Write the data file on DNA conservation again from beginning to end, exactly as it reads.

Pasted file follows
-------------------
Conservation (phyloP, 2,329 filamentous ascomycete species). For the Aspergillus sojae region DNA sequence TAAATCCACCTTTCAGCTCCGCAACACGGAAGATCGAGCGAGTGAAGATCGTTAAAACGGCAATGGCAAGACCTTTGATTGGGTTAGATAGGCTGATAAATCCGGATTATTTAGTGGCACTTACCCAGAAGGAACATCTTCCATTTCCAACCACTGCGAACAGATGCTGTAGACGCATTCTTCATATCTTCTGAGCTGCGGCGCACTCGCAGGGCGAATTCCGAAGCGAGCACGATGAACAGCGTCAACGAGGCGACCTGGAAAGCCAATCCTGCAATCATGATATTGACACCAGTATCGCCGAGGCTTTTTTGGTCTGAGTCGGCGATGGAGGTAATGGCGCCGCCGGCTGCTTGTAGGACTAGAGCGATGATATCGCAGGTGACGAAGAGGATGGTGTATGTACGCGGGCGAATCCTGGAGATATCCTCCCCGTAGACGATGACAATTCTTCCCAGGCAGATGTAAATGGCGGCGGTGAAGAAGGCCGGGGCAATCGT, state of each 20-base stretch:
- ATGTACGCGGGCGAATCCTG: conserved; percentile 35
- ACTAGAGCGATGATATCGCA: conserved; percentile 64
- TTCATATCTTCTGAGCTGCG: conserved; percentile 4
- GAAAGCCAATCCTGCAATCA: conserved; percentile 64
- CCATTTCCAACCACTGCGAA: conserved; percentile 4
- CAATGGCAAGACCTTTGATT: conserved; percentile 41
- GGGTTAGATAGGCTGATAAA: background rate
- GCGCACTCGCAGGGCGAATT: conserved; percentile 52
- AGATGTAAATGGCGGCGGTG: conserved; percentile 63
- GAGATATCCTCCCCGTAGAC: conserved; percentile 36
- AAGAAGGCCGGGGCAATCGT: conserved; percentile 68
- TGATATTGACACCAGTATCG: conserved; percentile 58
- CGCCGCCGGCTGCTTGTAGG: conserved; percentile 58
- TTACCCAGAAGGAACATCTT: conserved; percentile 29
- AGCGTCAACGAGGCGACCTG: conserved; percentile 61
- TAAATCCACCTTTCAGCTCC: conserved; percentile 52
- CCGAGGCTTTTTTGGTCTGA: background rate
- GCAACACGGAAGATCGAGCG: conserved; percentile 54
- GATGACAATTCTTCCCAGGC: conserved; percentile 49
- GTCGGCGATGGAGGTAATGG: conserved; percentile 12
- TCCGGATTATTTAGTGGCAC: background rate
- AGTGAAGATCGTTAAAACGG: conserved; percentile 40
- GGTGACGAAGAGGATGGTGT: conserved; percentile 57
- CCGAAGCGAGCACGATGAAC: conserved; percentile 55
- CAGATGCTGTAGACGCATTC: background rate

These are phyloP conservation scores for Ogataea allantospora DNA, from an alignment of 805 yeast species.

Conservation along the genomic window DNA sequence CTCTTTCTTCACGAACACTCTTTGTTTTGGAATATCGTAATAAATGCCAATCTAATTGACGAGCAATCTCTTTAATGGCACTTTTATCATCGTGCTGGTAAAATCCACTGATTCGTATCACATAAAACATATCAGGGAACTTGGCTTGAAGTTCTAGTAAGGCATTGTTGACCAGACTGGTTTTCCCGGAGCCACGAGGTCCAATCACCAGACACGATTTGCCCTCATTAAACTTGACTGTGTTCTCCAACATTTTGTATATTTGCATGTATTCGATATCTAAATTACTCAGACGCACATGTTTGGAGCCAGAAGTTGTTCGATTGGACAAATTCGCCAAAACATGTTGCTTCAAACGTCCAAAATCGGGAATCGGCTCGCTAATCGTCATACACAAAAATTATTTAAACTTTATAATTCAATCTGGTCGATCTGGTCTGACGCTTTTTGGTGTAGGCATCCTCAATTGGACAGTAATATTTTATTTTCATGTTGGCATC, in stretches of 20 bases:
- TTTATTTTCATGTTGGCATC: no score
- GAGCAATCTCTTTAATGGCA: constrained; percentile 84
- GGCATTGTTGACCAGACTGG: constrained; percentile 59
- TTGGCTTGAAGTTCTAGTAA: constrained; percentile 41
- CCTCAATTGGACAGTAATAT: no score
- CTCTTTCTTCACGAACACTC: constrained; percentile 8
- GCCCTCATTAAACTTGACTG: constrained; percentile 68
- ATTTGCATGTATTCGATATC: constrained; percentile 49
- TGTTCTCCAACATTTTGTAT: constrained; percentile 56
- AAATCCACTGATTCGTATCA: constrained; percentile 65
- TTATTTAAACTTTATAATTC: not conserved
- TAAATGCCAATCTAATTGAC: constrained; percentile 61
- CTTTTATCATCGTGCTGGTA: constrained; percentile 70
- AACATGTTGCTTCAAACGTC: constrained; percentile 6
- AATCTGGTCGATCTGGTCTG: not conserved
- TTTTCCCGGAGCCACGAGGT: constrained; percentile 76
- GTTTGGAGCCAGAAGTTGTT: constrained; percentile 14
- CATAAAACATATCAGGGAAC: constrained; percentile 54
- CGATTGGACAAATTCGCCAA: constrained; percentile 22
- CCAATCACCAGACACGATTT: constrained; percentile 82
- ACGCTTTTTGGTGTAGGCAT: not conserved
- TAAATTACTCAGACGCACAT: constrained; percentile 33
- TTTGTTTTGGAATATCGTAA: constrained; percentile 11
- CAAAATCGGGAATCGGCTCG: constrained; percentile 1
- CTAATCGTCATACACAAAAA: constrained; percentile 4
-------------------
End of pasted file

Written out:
Conservation (phyloP, 2,329 filamentous ascomycete species). For the Aspergillus sojae region DNA sequence TAAATCCACCTTTCAGCTCCGCAACACGGAAGATCGAGCGAGTGAAGATCGTTAAAACGGCAATGGCAAGACCTTTGATTGGGTTAGATAGGCTGATAAATCCGGATTATTTAGTGGCACTTACCCAGAAGGAACATCTTCCATTTCCAACCACTGCGAACAGATGCTGTAGACGCATTCTTCATATCTTCTGAGCTGCGGCGCACTCGCAGGGCGAATTCCGAAGCGAGCACGATGAACAGCGTCAACGAGGCGACCTGGAAAGCCAATCCTGCAATCATGATATTGACACCAGTATCGCCGAGGCTTTTTTGGTCTGAGTCGGCGATGGAGGTAATGGCGCCGCCGGCTGCTTGTAGGACTAGAGCGATGATATCGCAGGTGACGAAGAGGATGGTGTATGTACGCGGGCGAATCCTGGAGATATCCTCCCCGTAGACGATGACAATTCTTCCCAGGCAGATGTAAATGGCGGCGGTGAAGAAGGCCGGGGCAATCGT, state of each 20-base stretch:
- ATGTACGCGGGCGAATCCTG: conserved; percentile 35
- ACTAGAGCGATGATATCGCA: conserved; percentile 64
- TTCATATCTTCTGAGCTGCG: conserved; percentile 4
- GAAAGCCAATCCTGCAATCA: conserved; percentile 64
- CCATTTCCAACCACTGCGAA: conserved; percentile 4
- CAATGGCAAGACCTTTGATT: conserved; percentile 41
- GGGTTAGATAGGCTGATAAA: background rate
- GCGCACTCGCAGGGCGAATT: conserved; percentile 52
- AGATGTAAATGGCGGCGGTG: conserved; percentile 63
- GAGATATCCTCCCCGTAGAC: conserved; percentile 36
- AAGAAGGCCGGGGCAATCGT: conserved; percentile 68
- TGATATTGACACCAGTATCG: conserved; percentile 58
- CGCCGCCGGCTGCTTGTAGG: conserved; percentile 58
- TTACCCAGAAGGAACATCTT: conserved; percentile 29
- AGCGTCAACGAGGCGACCTG: conserved; percentile 61
- TAAATCCACCTTTCAGCTCC: conserved; percentile 52
- CCGAGGCTTTTTTGGTCTGA: background rate
- GCAACACGGAAGATCGAGCG: conserved; percentile 54
- GATGACAATTCTTCCCAGGC: conserved; percentile 49
- GTCGGCGATGGAGGTAATGG: conserved; percentile 12
- TCCGGATTATTTAGTGGCAC: background rate
- AGTGAAGATCGTTAAAACGG: conserved; percentile 40
- GGTGACGAAGAGGATGGTGT: conserved; percentile 57
- CCGAAGCGAGCACGATGAAC: conserved; percentile 55
- CAGATGCTGTAGACGCATTC: background rate

These are phyloP conservation scores for Ogataea allantospora DNA, from an alignment of 805 yeast species.

Conservation along the genomic window DNA sequence CTCTTTCTTCACGAACACTCTTTGTTTTGGAATATCGTAATAAATGCCAATCTAATTGACGAGCAATCTCTTTAATGGCACTTTTATCATCGTGCTGGTAAAATCCACTGATTCGTATCACATAAAACATATCAGGGAACTTGGCTTGAAGTTCTAGTAAGGCATTGTTGACCAGACTGGTTTTCCCGGAGCCACGAGGTCCAATCACCAGACACGATTTGCCCTCATTAAACTTGACTGTGTTCTCCAACATTTTGTATATTTGCATGTATTCGATATCTAAATTACTCAGACGCACATGTTTGGAGCCAGAAGTTGTTCGATTGGACAAATTCGCCAAAACATGTTGCTTCAAACGTCCAAAATCGGGAATCGGCTCGCTAATCGTCATACACAAAAATTATTTAAACTTTATAATTCAATCTGGTCGATCTGGTCTGACGCTTTTTGGTGTAGGCATCCTCAATTGGACAGTAATATTTTATTTTCATGTTGGCATC, in stretches of 20 bases:
- TTTATTTTCATGTTGGCATC: no score
- GAGCAATCTCTTTAATGGCA: constrained; percentile 84
- GGCATTGTTGACCAGACTGG: constrained; percentile 59
- TTGGCTTGAAGTTCTAGTAA: constrained; percentile 41
- CCTCAATTGGACAGTAATAT: no score
- CTCTTTCTTCACGAACACTC: constrained; percentile 8
- GCCCTCATTAAACTTGACTG: constrained; percentile 68
- ATTTGCATGTATTCGATATC: constrained; percentile 49
- TGTTCTCCAACATTTTGTAT: constrained; percentile 56
- AAATCCACTGATTCGTATCA: constrained; percentile 65
- TTATTTAAACTTTATAATTC: not conserved
- TAAATGCCAATCTAATTGAC: constrained; percentile 61
- CTTTTATCATCGTGCTGGTA: constrained; percentile 70
- AACATGTTGCTTCAAACGTC: constrained; percentile 6
- AATCTGGTCGATCTGGTCTG: not conserved
- TTTTCCCGGAGCCACGAGGT: constrained; percentile 76
- GTTTGGAGCCAGAAGTTGTT: constrained; percentile 14
- CATAAAACATATCAGGGAAC: constrained; percentile 54
- CGATTGGACAAATTCGCCAA: constrained; percentile 22
- CCAATCACCAGACACGATTT: constrained; percentile 82
- ACGCTTTTTGGTGTAGGCAT: not conserved
- TAAATTACTCAGACGCACAT: constrained; percentile 33
- TTTGTTTTGGAATATCGTAA: constrained; percentile 11
- CAAAATCGGGAATCGGCTCG: constrained; percentile 1
- CTAATCGTCATACACAAAAA: constrained; percentile 4